Svalbard Cruises & Expeditions
From Spitsbergen

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Various cruises are available. Contact our office for more details and prices.
Tour Operator:
Quark Expeditions
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Spitsbergen is the largest island in the Norwegian archipelago of Svalbard, which also includes the three smaller islands of Nordaustlandet, Barentsøya and Edgeøya. It’s often called “The land of the midnight sun.” It’s also known as “The Wildlife Capital of the Arctic.” Spitsbergen, about 1,300 kilometres from the North Pole, is dark four months of the year, but when the sun returns in April, the days lengthen until sometime in June when the sun never sets—all the better for viewing the wildlife that has made Spitsbergen so popular with travellers on a quest to observe polar bears and other wildlife, such as walruses, reindeers, arctic foxes, beluga whales, seals and seabirds.

Up until the 1920s, the Svalbard archipelago (the combined population is 2,884) was essentially a no man’s land until Norwegian sovereignty was officially granted by the Spitsbergen Treaty. Longyearbyen, the administrative centre of the archipelago situated on Spitsbergen, began as a coal mining town. Today the focus is on wildlife, glaciers and fjords.


Northwest Spitsbergen National Park

Puffin in water

This national park, rather surprisingly for some visitors, is home to two hot springs, the Troll and Jotun hot springs which are located along the edge of the Bockfjorden fjord. At almost 80 degrees north latitude, they are the most northernmost documented hot springs on earth. Arctic bird species such as puffins, arctic terns and purple sandpipers are found in the park.

South Spitsbergen National Park

South Spitsbergen National Park encompasses the southern end of Spitsbergen island and includes Wedel Jarlsberg Land, Torell Land and Sørkapp Land. The park contains four bird sanctuaries, one of which is the Isøyane Bird Sanctuary, a wetland area that’s home to breeding populations of barnacle geese, common eiders, black-legged kittiwakes and thick-billed guillemots.

Top Things to See


Alkefjellet, which is loosely translated as “Bird Mountain”, is one of the most spectacular bird cliffs in all of Svalbard. The towering basalt cliffs rise vertically from the waters of the Hinlopen Strait between Spitsbergen and Nordaustlandet, and are home to approximately 60,000 pairs of Brünnich’s guillemots. The sheer rock faces, which reach 100 metres high, provide protective nesting habitat for birds who are preyed on by Arctic foxes and glaucous gulls.


While Spitsbergen is known for its polar bear population, the island and its waters are also home to walruses, whales, seal, Arctic foxes and Svalbard reindeer. Polar bears tend to be found roaming the northern part of the island – but they can be spotted anywhere. They typically eat seal but reindeer, walruses, crustaceans, birds, bird eggs and whale carcasses are also fair game. The polar bear is the largest of the bear species. Females typically weigh between 150 and 350 kg while males generally weigh in between 300 and 700 kg.

Birds of Spitsbergen

Seabirds are particularly abundant in Spitsbergen.  About 30 bird species are known to breed here. The most prevalent are little auk and the Brunnich’s guillemot. Gulls, such as the black-legged kittiwake, thrive on the island, and it is possible to see three types of skuas (Arctic skua, the rare pomarine skua and long-tailed skua). Other frequently sighted birds include northern fulmar, common eider, barnacle and pink-footed geese, and shorebirds such as the red phalarope and purple sandpiper. Red-throated divers tend to inhabit areas near small tundra lakes. Arctic terns – which can be aggressive – are easily spotted but it’s best to give them wide berth.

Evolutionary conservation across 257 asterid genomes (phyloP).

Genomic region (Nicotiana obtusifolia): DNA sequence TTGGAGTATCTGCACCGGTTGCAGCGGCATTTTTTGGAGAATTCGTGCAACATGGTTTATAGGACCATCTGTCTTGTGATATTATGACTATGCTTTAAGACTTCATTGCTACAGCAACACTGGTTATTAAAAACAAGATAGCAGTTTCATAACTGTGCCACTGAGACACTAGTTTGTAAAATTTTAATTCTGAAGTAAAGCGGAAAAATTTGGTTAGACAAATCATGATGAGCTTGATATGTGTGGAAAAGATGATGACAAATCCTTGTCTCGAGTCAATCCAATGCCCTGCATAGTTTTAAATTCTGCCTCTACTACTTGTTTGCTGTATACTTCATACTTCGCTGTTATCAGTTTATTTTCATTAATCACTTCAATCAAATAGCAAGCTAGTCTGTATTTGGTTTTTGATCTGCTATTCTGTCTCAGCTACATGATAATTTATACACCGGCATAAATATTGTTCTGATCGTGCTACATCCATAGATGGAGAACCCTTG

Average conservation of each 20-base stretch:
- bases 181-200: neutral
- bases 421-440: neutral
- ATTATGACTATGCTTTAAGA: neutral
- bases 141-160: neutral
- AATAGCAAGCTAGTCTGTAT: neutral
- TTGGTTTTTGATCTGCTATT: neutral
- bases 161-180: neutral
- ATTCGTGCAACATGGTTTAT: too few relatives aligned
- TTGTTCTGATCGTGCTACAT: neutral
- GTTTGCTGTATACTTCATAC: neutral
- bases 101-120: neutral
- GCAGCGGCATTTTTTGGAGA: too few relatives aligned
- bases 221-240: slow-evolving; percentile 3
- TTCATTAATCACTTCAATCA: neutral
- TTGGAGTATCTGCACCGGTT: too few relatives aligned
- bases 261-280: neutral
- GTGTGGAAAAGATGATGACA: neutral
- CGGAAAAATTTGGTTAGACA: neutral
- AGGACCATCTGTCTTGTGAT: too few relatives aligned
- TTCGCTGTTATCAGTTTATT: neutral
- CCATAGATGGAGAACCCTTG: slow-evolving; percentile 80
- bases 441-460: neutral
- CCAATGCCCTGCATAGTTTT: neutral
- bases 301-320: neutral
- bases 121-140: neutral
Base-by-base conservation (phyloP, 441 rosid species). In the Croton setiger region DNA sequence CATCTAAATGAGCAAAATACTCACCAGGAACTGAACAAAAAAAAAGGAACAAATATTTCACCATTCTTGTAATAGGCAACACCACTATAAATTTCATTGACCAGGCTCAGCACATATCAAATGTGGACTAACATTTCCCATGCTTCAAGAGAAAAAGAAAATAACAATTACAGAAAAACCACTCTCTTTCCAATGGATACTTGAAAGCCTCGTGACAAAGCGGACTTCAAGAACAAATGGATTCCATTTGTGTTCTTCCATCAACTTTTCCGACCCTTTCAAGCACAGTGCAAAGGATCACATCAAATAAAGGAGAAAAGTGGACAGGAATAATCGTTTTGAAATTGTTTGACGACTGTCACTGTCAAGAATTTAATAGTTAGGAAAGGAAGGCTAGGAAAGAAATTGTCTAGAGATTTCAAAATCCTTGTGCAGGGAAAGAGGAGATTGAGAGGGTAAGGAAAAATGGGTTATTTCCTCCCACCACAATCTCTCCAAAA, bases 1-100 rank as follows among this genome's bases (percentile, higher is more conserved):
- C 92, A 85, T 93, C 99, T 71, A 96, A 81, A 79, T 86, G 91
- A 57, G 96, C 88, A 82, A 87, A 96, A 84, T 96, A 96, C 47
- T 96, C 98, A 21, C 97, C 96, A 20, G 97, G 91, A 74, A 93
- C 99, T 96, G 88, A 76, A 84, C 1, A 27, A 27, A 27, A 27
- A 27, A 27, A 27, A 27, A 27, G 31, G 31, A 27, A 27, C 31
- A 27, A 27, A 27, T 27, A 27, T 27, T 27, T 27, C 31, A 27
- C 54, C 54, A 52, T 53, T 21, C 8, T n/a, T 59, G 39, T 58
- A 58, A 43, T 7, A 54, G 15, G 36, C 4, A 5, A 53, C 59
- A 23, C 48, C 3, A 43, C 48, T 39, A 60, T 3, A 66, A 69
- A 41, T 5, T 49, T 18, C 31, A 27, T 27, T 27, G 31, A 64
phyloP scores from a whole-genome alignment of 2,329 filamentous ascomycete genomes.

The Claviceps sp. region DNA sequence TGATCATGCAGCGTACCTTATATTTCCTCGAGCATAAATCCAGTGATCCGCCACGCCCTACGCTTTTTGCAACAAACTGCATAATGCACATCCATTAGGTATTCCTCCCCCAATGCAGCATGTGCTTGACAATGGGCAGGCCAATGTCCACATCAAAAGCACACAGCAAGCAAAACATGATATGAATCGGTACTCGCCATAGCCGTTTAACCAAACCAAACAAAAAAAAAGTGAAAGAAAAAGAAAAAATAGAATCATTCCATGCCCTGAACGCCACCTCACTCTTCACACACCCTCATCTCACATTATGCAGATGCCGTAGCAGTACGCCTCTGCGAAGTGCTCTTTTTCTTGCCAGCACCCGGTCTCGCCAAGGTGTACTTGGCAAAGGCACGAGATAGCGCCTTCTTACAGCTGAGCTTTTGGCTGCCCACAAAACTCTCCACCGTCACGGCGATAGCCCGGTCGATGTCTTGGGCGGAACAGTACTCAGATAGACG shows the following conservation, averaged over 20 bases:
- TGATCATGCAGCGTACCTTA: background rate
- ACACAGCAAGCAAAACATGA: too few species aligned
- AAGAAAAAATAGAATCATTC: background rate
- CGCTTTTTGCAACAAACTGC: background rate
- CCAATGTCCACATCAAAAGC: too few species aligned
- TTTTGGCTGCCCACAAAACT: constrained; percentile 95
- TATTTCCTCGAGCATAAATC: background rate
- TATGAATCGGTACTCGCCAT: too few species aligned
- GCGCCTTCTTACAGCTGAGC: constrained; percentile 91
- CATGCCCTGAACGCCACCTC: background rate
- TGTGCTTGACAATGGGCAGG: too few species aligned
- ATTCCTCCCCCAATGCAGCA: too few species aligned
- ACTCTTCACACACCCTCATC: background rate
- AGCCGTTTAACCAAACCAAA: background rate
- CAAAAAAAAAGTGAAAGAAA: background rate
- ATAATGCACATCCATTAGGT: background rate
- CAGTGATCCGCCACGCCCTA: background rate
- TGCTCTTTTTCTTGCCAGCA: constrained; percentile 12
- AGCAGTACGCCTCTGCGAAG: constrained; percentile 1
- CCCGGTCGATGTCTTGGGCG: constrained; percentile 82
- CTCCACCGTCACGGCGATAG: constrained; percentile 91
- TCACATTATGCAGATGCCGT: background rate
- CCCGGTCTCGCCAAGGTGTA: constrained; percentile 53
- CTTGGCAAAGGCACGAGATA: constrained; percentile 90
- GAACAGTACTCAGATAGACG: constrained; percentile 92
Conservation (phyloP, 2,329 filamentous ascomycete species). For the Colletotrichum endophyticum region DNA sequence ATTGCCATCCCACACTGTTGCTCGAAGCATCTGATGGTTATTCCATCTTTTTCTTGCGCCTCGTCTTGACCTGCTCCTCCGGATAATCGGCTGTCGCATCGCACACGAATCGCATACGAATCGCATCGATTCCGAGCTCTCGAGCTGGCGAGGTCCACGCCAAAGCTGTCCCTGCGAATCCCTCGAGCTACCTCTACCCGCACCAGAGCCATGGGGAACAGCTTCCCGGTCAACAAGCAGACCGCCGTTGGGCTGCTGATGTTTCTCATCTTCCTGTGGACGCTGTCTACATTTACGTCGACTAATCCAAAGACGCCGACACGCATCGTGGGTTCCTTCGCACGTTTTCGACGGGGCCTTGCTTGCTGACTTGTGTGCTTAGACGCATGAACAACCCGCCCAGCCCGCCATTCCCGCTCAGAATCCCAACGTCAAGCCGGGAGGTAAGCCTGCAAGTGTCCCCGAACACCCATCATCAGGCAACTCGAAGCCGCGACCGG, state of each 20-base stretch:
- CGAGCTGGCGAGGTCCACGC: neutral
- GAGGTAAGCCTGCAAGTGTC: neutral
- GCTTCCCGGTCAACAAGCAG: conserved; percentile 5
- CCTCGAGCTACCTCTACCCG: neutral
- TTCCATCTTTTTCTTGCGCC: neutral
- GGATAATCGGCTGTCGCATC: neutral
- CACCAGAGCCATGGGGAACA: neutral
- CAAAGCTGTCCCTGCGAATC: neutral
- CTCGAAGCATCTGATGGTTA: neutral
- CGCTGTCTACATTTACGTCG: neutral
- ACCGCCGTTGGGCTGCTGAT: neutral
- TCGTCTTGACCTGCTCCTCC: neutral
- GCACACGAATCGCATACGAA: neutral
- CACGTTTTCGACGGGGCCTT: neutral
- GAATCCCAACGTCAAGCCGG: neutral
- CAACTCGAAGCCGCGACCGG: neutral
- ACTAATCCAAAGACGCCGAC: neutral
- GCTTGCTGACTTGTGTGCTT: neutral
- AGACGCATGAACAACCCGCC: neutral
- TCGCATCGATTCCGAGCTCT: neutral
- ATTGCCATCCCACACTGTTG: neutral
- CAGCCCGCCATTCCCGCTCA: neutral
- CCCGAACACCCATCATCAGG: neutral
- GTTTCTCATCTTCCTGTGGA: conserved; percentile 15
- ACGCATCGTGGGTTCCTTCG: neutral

May to August. The ice melts sufficiently during this period for ships to navigate the still icy waters. Polar bear sightings are common as the majestic creatures follow the pack ice on the hunt for food. The round-the-clock natural lighting is ideal for photography.

This Norwegian archipelago lies between mainland Norway and the North Pole, making it one of the northernmost uninhabited areas on the

planet. Exploring Spitsbergen by small expedition ship gives you the opportunity to explore the island’s biodiverse coastal areas, icy bays and inlets, and fascinating historic sites and towns like Longyearbyen.

Expedition Cruise Itineraries which include Svalbard – (full itineraries are available on request with dates and prices.)

  • Spitsbergen Explorer: Wildlife Capital of the Arctic – 12 day itinerary
  • Spitsbergen In Depth: Big Islands, Big Adventure – 14 day itinerary
  • Arctic Saga: Exploring Spitsbergen via the Faroes and Jan Mayen – 14 day itinerary
  • Three Arctic Islands: Iceland, Greenland, Spitsbergen – 15 day itinerary
  • Four Arctic Islands: Spitsbergen, Jan Mayen, Greenland and Iceland – 18 day itinerary
  • Intro to Spitsbergen: Fjords, Glaciers and Wildlife of Svalbard – 10 day itinerary
  • Spitsbergen Photography: In search of Polar Bears – 14 day itinerary
  • Spitsbergen Highlights: Expedition in Brief – 7 day itinerary



Map of Spitsbergen and regions that you can visit on an Arctic expedition

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